“So it was with the church’s blessing,” Evans wrote, “that we plunged into a play about the powers of darkness, murder, and violence.” As modern farce gave way to Macbeth, Evans recalled, “If that was what the Corps of Chaplains considered to be good clean fun, let ’em have it, I thought.”

Two years in Hawaii found Evans promoted to major and booking traveling acts such as Bob Hope’s comedy tour. Also boosting morale were concerts by violinist Yehudi Menuhin and a special appearance by Boris Karloff in Arsenic and Old Lace. The curtain had long been down on Evans’ Macbeth, and he mulled over what to do next.

Despite having performed Hamlet some 380 times, Evans decided it seemed just right for his current situation. “In refreshing my memory of the play,” he noted in his memoirs, “I was to discover one facet of the story that had escaped me until then,” namely “the constant reference to military matters.”

What Evans noticed were not only the sentries pacing the battlements in Act I, Scene 1, but also the recurring concern throughout the play that soon Fortinbras might invade. Also, lines like these: In Act I, Scene 2, Claudius calling Denmark “this warlike state;” in Act V, Scene 2, Fortinbras ordering full military honors for the murdered Hamlet.

Evans also noticed the limitations of time. Since soldiers had to be back in their barracks by 10:00 p. m., Evans saw that he needed to abridge Hamlet, but he also knew the soldiers had to take it seriously. He wanted to avoid any stereotypes they might have brought with them of Hamlet as an effete college kid in tights blathering on about suicide and hamming up “Alas, poor Yorick.”

For costumes, Evans decided against medieval or Elizabethan attire. Sentries wore overcoats and caps, and officers wore brass-buttoned uniforms. Members of the royal court wore the sashes and swords, epaulets and medals seen at coronations and other state occasions.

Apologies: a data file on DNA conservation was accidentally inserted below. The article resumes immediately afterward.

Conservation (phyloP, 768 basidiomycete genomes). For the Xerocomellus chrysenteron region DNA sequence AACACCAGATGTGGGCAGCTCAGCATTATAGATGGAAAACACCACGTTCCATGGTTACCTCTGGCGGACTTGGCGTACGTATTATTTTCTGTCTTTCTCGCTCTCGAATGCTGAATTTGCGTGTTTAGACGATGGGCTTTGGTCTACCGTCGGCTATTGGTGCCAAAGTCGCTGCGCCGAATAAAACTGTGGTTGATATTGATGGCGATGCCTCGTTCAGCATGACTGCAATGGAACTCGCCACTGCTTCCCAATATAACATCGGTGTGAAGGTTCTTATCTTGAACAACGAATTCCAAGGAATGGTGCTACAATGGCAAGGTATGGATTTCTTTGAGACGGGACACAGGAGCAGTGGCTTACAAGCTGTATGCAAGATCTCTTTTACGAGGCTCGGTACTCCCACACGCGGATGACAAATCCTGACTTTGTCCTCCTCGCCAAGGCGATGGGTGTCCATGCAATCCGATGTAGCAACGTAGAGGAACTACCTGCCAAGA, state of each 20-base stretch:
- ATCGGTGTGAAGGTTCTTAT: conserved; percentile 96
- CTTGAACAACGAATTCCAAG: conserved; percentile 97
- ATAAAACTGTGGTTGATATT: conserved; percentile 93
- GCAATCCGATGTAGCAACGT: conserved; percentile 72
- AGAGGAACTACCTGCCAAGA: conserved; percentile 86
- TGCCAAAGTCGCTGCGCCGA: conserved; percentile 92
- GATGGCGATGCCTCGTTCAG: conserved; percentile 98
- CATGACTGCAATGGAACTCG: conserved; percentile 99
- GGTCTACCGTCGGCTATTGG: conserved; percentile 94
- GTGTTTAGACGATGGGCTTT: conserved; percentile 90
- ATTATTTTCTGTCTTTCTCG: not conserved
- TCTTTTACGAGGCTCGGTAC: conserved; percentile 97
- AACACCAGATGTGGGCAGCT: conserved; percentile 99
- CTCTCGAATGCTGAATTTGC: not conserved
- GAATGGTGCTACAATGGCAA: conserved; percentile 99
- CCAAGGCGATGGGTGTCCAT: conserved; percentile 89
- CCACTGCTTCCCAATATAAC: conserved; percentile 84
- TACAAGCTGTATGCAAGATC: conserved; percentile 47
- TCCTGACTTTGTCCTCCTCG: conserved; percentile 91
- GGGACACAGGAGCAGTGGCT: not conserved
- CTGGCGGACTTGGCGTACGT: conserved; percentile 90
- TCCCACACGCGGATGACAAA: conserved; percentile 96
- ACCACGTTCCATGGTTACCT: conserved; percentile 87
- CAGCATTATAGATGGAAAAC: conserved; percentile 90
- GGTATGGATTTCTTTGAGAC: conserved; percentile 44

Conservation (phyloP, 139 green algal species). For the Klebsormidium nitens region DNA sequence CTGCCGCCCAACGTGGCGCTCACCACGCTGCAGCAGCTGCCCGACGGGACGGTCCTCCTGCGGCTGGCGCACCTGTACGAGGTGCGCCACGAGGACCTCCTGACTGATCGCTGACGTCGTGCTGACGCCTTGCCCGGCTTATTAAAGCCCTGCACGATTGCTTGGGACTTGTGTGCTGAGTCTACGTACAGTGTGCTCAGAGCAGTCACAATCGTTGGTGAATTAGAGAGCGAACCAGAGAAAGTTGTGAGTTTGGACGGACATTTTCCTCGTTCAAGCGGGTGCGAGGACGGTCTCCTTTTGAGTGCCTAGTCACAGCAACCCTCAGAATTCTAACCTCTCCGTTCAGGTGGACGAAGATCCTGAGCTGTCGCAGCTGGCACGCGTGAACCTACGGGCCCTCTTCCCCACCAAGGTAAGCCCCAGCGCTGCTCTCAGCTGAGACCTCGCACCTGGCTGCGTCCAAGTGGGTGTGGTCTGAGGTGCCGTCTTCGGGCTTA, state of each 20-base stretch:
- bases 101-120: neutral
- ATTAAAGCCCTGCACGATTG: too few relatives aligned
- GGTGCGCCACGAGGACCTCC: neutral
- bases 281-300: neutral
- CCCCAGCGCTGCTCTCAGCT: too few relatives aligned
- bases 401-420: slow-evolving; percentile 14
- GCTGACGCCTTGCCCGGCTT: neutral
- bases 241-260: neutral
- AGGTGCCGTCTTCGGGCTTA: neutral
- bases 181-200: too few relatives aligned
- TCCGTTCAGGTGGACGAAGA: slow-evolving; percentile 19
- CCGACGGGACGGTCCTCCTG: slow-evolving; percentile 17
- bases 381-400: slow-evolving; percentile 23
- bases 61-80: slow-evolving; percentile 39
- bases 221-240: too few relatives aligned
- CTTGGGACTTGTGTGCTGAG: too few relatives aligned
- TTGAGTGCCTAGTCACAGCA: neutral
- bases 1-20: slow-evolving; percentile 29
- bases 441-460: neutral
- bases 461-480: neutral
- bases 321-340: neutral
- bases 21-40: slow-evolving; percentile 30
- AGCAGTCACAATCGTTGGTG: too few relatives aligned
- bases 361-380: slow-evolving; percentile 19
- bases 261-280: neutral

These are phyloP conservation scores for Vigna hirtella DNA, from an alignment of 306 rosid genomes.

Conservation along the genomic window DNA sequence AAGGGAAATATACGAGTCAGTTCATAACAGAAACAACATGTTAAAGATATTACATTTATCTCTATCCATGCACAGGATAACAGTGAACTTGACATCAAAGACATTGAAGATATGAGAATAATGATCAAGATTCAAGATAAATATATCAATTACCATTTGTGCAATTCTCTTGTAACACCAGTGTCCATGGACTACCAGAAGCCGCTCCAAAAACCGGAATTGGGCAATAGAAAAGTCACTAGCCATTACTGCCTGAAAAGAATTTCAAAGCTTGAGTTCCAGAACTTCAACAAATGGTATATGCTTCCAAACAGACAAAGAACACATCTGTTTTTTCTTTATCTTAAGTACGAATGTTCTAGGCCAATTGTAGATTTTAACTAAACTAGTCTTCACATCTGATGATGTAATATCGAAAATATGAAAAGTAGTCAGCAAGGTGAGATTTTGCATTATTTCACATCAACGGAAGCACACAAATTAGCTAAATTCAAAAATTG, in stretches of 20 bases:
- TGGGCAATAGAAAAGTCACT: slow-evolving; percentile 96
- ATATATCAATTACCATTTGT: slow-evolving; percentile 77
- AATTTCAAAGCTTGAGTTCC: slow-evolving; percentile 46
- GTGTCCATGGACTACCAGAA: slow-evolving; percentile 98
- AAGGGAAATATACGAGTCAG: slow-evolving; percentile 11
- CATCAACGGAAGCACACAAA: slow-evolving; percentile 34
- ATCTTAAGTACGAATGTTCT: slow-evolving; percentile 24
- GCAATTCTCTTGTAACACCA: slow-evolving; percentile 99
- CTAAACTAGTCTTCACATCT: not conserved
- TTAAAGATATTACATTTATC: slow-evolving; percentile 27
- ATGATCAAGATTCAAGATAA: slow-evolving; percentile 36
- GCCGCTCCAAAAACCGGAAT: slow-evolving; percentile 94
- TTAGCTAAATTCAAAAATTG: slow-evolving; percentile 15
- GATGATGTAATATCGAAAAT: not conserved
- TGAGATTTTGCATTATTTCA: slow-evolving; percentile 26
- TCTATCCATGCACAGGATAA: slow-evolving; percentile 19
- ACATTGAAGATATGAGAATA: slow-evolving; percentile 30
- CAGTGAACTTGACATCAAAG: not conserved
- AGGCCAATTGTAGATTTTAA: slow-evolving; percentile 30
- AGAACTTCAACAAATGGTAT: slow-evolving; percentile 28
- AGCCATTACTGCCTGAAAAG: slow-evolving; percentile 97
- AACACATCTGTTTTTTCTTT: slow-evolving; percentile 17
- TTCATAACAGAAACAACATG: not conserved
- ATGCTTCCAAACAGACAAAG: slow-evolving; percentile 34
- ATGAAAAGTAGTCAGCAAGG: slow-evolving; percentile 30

Of Evans’ cutting of lines and whole scenes, the most drastic and provocative was omitting the entire graveyard scene. He believed that Shakespeare wrote it simply to give a part for his troupe’s clown, Will Kemp. As Evans explained in his preface to the 1958 Dell paperback of Hamlet, “The story-line is stronger and the climax more poignant without it.”

“We were seeking to be truthful to the temper of our own age and to restate Shakespeare’s eternal verities in the spirit of these times,” Evans wrote in his memoirs, adding, “Hamlet is perhaps the theatre’s greatest heritage, and it behooves us who are its servants to serve it well.” A West Point graduate turned English professor, Nicholas Utzig, agreed. Writing in 2020 in the Journal of War and Culture Studies, Utzig said that Evans’ version “transformed the introspective Dane into the embodiment of a model, combat-ready soldier.”

This abridged Hamlet ran for seven weeks, and after the war, Evans took it to Broadway and then on tour throughout the United States. Dubbed The G. I. Hamlet, in 1947 Doubleday published an illustrated hardcover edition of it with a preface by Evans. Long out of print, it deserves to be better known, and Evans’ abridged military Hamlet ought to become the standard version of a play most modern audiences would never endure “in its eternity.”